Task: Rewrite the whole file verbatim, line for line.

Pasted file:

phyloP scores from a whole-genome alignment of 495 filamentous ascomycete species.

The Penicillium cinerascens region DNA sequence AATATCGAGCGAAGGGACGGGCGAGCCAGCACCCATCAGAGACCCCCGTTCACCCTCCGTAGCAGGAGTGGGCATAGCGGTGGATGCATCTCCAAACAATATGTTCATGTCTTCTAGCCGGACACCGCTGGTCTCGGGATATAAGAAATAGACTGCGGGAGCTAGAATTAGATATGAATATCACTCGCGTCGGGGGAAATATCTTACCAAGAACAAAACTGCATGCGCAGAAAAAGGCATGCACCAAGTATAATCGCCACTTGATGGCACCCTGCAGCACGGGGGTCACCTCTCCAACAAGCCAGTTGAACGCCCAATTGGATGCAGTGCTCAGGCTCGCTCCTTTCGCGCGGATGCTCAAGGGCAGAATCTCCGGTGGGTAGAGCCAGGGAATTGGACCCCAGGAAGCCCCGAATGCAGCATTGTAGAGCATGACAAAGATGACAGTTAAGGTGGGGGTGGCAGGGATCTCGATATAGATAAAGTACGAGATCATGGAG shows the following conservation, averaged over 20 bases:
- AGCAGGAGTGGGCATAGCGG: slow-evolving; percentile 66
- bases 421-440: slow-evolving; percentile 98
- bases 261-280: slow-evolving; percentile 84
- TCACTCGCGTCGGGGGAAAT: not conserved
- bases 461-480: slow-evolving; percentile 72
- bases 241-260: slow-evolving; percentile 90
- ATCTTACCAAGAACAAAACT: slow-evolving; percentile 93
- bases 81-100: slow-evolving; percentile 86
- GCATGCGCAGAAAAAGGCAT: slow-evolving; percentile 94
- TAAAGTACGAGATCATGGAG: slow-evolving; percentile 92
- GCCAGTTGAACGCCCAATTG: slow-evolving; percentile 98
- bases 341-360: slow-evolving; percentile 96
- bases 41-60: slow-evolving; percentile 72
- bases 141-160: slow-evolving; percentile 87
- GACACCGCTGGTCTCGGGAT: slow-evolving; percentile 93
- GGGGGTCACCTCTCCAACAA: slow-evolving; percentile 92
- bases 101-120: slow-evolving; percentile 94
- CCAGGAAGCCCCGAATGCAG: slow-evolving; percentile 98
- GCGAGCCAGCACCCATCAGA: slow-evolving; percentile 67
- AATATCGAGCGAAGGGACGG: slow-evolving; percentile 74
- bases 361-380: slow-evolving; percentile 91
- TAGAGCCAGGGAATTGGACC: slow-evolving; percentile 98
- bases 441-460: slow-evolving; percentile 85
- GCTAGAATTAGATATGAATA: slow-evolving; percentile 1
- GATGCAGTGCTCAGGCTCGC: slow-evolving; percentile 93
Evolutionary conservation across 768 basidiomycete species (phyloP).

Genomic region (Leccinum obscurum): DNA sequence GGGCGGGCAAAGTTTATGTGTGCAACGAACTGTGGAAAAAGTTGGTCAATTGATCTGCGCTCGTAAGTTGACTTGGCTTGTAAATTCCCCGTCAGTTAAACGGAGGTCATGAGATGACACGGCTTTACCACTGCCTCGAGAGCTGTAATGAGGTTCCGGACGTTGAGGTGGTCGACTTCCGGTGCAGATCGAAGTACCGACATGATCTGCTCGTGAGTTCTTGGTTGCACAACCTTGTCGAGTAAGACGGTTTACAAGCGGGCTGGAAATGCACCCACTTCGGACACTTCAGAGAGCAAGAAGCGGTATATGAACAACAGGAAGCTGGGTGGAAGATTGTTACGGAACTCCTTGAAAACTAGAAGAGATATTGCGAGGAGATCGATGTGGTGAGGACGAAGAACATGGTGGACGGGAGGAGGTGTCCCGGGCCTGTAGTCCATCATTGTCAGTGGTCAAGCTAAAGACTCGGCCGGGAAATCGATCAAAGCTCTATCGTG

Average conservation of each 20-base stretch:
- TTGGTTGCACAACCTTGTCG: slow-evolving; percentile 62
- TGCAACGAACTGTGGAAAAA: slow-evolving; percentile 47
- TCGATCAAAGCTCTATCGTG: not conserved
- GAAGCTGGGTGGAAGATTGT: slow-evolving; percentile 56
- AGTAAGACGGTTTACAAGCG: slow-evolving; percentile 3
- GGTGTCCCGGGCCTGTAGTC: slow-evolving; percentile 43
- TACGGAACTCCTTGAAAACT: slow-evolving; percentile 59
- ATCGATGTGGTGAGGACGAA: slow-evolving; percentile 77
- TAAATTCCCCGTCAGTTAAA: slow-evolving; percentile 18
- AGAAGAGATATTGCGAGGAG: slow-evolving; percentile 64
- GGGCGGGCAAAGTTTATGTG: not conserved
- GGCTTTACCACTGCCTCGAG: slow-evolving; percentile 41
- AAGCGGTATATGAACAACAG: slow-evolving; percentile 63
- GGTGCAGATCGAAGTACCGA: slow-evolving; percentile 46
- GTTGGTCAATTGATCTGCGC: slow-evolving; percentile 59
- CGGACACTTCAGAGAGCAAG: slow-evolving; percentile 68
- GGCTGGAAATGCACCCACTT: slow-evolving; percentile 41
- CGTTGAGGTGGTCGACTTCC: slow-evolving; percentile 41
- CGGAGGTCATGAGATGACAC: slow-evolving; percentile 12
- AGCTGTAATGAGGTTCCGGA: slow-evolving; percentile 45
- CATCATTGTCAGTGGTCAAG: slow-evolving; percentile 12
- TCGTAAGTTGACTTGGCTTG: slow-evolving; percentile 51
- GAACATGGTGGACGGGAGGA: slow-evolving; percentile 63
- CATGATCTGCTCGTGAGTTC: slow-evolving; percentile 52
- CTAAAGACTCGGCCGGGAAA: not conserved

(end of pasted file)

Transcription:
phyloP scores from a whole-genome alignment of 495 filamentous ascomycete species.

The Penicillium cinerascens region DNA sequence AATATCGAGCGAAGGGACGGGCGAGCCAGCACCCATCAGAGACCCCCGTTCACCCTCCGTAGCAGGAGTGGGCATAGCGGTGGATGCATCTCCAAACAATATGTTCATGTCTTCTAGCCGGACACCGCTGGTCTCGGGATATAAGAAATAGACTGCGGGAGCTAGAATTAGATATGAATATCACTCGCGTCGGGGGAAATATCTTACCAAGAACAAAACTGCATGCGCAGAAAAAGGCATGCACCAAGTATAATCGCCACTTGATGGCACCCTGCAGCACGGGGGTCACCTCTCCAACAAGCCAGTTGAACGCCCAATTGGATGCAGTGCTCAGGCTCGCTCCTTTCGCGCGGATGCTCAAGGGCAGAATCTCCGGTGGGTAGAGCCAGGGAATTGGACCCCAGGAAGCCCCGAATGCAGCATTGTAGAGCATGACAAAGATGACAGTTAAGGTGGGGGTGGCAGGGATCTCGATATAGATAAAGTACGAGATCATGGAG shows the following conservation, averaged over 20 bases:
- AGCAGGAGTGGGCATAGCGG: slow-evolving; percentile 66
- bases 421-440: slow-evolving; percentile 98
- bases 261-280: slow-evolving; percentile 84
- TCACTCGCGTCGGGGGAAAT: not conserved
- bases 461-480: slow-evolving; percentile 72
- bases 241-260: slow-evolving; percentile 90
- ATCTTACCAAGAACAAAACT: slow-evolving; percentile 93
- bases 81-100: slow-evolving; percentile 86
- GCATGCGCAGAAAAAGGCAT: slow-evolving; percentile 94
- TAAAGTACGAGATCATGGAG: slow-evolving; percentile 92
- GCCAGTTGAACGCCCAATTG: slow-evolving; percentile 98
- bases 341-360: slow-evolving; percentile 96
- bases 41-60: slow-evolving; percentile 72
- bases 141-160: slow-evolving; percentile 87
- GACACCGCTGGTCTCGGGAT: slow-evolving; percentile 93
- GGGGGTCACCTCTCCAACAA: slow-evolving; percentile 92
- bases 101-120: slow-evolving; percentile 94
- CCAGGAAGCCCCGAATGCAG: slow-evolving; percentile 98
- GCGAGCCAGCACCCATCAGA: slow-evolving; percentile 67
- AATATCGAGCGAAGGGACGG: slow-evolving; percentile 74
- bases 361-380: slow-evolving; percentile 91
- TAGAGCCAGGGAATTGGACC: slow-evolving; percentile 98
- bases 441-460: slow-evolving; percentile 85
- GCTAGAATTAGATATGAATA: slow-evolving; percentile 1
- GATGCAGTGCTCAGGCTCGC: slow-evolving; percentile 93
Evolutionary conservation across 768 basidiomycete species (phyloP).

Genomic region (Leccinum obscurum): DNA sequence GGGCGGGCAAAGTTTATGTGTGCAACGAACTGTGGAAAAAGTTGGTCAATTGATCTGCGCTCGTAAGTTGACTTGGCTTGTAAATTCCCCGTCAGTTAAACGGAGGTCATGAGATGACACGGCTTTACCACTGCCTCGAGAGCTGTAATGAGGTTCCGGACGTTGAGGTGGTCGACTTCCGGTGCAGATCGAAGTACCGACATGATCTGCTCGTGAGTTCTTGGTTGCACAACCTTGTCGAGTAAGACGGTTTACAAGCGGGCTGGAAATGCACCCACTTCGGACACTTCAGAGAGCAAGAAGCGGTATATGAACAACAGGAAGCTGGGTGGAAGATTGTTACGGAACTCCTTGAAAACTAGAAGAGATATTGCGAGGAGATCGATGTGGTGAGGACGAAGAACATGGTGGACGGGAGGAGGTGTCCCGGGCCTGTAGTCCATCATTGTCAGTGGTCAAGCTAAAGACTCGGCCGGGAAATCGATCAAAGCTCTATCGTG

Average conservation of each 20-base stretch:
- TTGGTTGCACAACCTTGTCG: slow-evolving; percentile 62
- TGCAACGAACTGTGGAAAAA: slow-evolving; percentile 47
- TCGATCAAAGCTCTATCGTG: not conserved
- GAAGCTGGGTGGAAGATTGT: slow-evolving; percentile 56
- AGTAAGACGGTTTACAAGCG: slow-evolving; percentile 3
- GGTGTCCCGGGCCTGTAGTC: slow-evolving; percentile 43
- TACGGAACTCCTTGAAAACT: slow-evolving; percentile 59
- ATCGATGTGGTGAGGACGAA: slow-evolving; percentile 77
- TAAATTCCCCGTCAGTTAAA: slow-evolving; percentile 18
- AGAAGAGATATTGCGAGGAG: slow-evolving; percentile 64
- GGGCGGGCAAAGTTTATGTG: not conserved
- GGCTTTACCACTGCCTCGAG: slow-evolving; percentile 41
- AAGCGGTATATGAACAACAG: slow-evolving; percentile 63
- GGTGCAGATCGAAGTACCGA: slow-evolving; percentile 46
- GTTGGTCAATTGATCTGCGC: slow-evolving; percentile 59
- CGGACACTTCAGAGAGCAAG: slow-evolving; percentile 68
- GGCTGGAAATGCACCCACTT: slow-evolving; percentile 41
- CGTTGAGGTGGTCGACTTCC: slow-evolving; percentile 41
- CGGAGGTCATGAGATGACAC: slow-evolving; percentile 12
- AGCTGTAATGAGGTTCCGGA: slow-evolving; percentile 45
- CATCATTGTCAGTGGTCAAG: slow-evolving; percentile 12
- TCGTAAGTTGACTTGGCTTG: slow-evolving; percentile 51
- GAACATGGTGGACGGGAGGA: slow-evolving; percentile 63
- CATGATCTGCTCGTGAGTTC: slow-evolving; percentile 52
- CTAAAGACTCGGCCGGGAAA: not conserved